T shooting victim was a known gang member, police investigating possible feud between rival gangs

A law enforcement source with knowledge of the case identified the shooting victim and intended target as Mauricio Ordaz, 29, a known affiliate of Boston’s 18th Street gang.

The scene outside Maverick T station after the shooting.
The scene outside Maverick T station after the shooting. –John Blanding / The Boston Globe

Police are investigating whether the shooting at the Maverick T station that injured two people may be related to a feud between two rival Latin American gangs.

A law enforcement source with knowledge of the case identified the shooting victim and intended target as Mauricio Ordaz, 29, a known affiliate of Boston’s 18th Street gang. A 43-year-old man was also shot while standing on the platform. Both men suffered non-life-threatening injuries.

The shooting began Tuesday afternoon with a verbal fight on a Blue Line train, according to transit police. After the train came to a stop, the suspect fired several shots from the platform at Ordaz before fleeing. The suspect remains at large.

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A law enforcement source told Boston.com that police are investigating whether an ongoing feud between 18th Street and a rival gang, Mara Salvatrucha, may be behind a recent spate of violence that left four young men dead in the East Boston, Chelsea, and Everett areas.

A Boston police spokesman declined to comment on the investigation.

Mara Salvatrucha, or MS-13, and 18th Street, or M-18, are both Latin American gangs that originally took shape in Los Angeles. According to the Department of Homeland Security, M-18 was formed in the 1960s by Mexican immigrants, while MS-13 was created in the 1980s by El Salvadorian immigrants escaping civil war. Gang members on both sides were then deported back to their home countries, creating deeper ties in Latin America.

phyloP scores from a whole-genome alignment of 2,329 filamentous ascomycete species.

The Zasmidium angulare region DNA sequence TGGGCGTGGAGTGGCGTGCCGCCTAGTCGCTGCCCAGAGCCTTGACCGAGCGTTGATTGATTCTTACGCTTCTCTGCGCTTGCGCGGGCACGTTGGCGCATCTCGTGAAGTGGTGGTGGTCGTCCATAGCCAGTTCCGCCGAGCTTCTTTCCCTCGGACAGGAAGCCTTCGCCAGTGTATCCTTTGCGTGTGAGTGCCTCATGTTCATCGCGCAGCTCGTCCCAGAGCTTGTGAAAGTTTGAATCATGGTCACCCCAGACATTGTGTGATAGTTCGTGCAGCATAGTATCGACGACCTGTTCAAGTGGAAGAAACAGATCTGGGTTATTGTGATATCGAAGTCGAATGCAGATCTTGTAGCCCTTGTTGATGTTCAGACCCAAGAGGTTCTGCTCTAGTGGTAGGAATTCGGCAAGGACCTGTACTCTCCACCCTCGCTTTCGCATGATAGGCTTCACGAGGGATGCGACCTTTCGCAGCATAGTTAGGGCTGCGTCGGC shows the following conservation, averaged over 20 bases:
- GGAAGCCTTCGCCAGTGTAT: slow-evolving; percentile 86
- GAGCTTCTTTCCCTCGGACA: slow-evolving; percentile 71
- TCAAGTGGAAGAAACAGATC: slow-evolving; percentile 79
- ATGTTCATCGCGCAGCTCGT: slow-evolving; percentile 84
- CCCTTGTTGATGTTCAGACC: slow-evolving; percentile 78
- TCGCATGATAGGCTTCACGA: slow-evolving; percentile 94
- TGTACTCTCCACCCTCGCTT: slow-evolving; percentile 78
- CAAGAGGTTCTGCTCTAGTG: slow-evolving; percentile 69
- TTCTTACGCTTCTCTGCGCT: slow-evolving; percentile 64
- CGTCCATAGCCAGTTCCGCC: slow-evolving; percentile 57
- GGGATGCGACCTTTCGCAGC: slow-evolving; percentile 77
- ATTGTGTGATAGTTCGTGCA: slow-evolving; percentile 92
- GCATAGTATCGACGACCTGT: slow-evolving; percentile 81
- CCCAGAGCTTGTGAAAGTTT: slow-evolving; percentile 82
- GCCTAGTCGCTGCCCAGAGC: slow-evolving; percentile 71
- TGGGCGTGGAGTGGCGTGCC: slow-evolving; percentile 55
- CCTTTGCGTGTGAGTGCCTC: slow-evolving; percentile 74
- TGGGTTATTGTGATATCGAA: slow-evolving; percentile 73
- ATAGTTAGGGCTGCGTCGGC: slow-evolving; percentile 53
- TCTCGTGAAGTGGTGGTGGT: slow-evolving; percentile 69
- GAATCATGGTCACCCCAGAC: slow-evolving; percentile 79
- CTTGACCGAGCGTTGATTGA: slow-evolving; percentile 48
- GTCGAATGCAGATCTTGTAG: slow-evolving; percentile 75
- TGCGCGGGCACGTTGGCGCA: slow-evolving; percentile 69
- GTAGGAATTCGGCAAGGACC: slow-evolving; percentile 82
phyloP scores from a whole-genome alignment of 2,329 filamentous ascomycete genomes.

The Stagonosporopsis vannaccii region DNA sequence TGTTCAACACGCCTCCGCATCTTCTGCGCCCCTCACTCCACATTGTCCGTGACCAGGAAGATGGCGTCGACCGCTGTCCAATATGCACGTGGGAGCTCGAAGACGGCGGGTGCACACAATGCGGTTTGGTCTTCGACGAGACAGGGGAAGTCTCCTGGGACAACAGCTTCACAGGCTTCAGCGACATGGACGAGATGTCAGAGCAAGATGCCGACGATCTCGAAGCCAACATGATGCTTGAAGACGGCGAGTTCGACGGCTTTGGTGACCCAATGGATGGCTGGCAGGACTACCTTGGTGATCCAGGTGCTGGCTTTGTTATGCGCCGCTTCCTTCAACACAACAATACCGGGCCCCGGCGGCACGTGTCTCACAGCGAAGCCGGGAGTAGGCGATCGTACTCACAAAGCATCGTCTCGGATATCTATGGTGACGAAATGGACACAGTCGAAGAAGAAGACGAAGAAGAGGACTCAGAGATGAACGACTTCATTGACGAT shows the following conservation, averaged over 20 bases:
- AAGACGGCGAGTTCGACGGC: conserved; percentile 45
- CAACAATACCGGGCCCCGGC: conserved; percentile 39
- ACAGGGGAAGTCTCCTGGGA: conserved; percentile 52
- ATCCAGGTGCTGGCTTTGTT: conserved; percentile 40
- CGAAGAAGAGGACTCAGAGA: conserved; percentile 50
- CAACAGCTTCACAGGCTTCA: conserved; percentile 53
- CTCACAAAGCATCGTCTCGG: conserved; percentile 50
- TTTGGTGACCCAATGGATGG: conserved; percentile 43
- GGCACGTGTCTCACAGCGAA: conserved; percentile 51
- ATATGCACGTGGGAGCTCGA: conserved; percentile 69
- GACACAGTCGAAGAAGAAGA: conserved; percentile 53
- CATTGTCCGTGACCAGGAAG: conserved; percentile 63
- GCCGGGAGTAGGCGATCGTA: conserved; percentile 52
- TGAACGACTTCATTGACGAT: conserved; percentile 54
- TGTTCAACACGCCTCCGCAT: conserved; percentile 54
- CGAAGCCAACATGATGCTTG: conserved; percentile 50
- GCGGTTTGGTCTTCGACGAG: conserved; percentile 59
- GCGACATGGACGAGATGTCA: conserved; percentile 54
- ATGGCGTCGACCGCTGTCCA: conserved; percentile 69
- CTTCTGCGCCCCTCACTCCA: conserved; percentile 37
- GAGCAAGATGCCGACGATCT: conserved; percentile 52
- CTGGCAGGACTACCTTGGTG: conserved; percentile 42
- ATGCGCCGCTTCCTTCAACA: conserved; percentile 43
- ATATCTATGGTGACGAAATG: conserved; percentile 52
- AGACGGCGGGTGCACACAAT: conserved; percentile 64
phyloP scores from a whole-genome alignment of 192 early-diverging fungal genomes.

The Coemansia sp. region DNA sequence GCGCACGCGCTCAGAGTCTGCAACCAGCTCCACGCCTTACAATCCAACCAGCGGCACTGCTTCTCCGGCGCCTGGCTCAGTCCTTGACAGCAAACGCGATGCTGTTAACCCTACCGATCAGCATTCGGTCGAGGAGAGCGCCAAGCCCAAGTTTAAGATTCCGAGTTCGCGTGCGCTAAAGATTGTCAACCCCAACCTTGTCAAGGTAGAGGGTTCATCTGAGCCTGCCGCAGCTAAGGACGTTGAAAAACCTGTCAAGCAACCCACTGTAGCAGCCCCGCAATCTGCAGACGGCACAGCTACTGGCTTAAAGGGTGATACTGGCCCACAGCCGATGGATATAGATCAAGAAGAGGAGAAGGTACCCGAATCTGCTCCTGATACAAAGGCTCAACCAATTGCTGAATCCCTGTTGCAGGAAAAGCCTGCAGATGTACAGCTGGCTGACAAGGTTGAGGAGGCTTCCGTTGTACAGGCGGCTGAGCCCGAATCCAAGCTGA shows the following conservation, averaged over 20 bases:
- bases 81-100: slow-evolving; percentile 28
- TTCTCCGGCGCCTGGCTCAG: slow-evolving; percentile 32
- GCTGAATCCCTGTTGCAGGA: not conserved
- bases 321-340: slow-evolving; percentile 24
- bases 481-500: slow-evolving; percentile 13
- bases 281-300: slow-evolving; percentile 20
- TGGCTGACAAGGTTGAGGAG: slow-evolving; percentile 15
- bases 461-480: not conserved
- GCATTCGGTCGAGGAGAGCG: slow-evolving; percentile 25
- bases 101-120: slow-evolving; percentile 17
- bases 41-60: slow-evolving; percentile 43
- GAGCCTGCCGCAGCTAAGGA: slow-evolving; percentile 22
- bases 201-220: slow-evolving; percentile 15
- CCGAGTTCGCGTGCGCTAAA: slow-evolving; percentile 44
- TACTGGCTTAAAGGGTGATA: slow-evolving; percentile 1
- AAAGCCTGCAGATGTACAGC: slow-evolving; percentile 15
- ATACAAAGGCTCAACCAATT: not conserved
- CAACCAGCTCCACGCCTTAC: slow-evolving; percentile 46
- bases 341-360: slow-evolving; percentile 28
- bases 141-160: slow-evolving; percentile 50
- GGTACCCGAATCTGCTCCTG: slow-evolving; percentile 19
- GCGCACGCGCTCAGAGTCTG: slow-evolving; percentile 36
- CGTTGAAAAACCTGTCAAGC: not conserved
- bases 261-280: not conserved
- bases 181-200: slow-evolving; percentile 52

Today, feuds between the two groups account for El Salvador’s rising murder rate. The groups have longstanding-ties to the Boston area. Over the past decade, fear that the groups may be growing in the area has sparked several federal immigration sweeps.

Court records show Ordaz was convicted of manslaughter after beating to death Santos Flores, 19, an MS-13 affiliate, in 2002. Ordaz was 15 at the time. In a police photo shared with Boston.com, Ordaz has large tattoos of the numbers one and eight on either shoulder, a mark of allegiance to M-18.

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According to the Lowell Sun, Ordaz was sentenced to nine years in prison when he was caught attempting to smuggling heroin into the prison. He was then moved to another correctional facility, where he was held under maximum security 23 hours a day.

Court records do not indicate when he was released from prison. His attorney, Jeanne Earley, did not return a request for comment Wednesday.

East Boston and surrounding neighborhoods near the Maverick T station have suffered from an uptick of violent crime in recent months. In September, 15-year-old Wilson Martinez was found stabbed to death on Constitution Beach, in East Boston. Later that month, 15-year-old Irvin De Paz Castro was stabbed to death in Chelsea.

And on January 3, 19-year-old Omar Wilfredo Reyes, was found shot on a bike path in Everett and later died. A week later, 16-year-old Christofer Perez-De la Cruz marked the city’s first murder of the year after he was found shot to death in East Boston in the early hours of January 10.

A law enforcement source told Boston.com that investigators are looking into the possibility that the victims may all have been affiliated with 18th Street.

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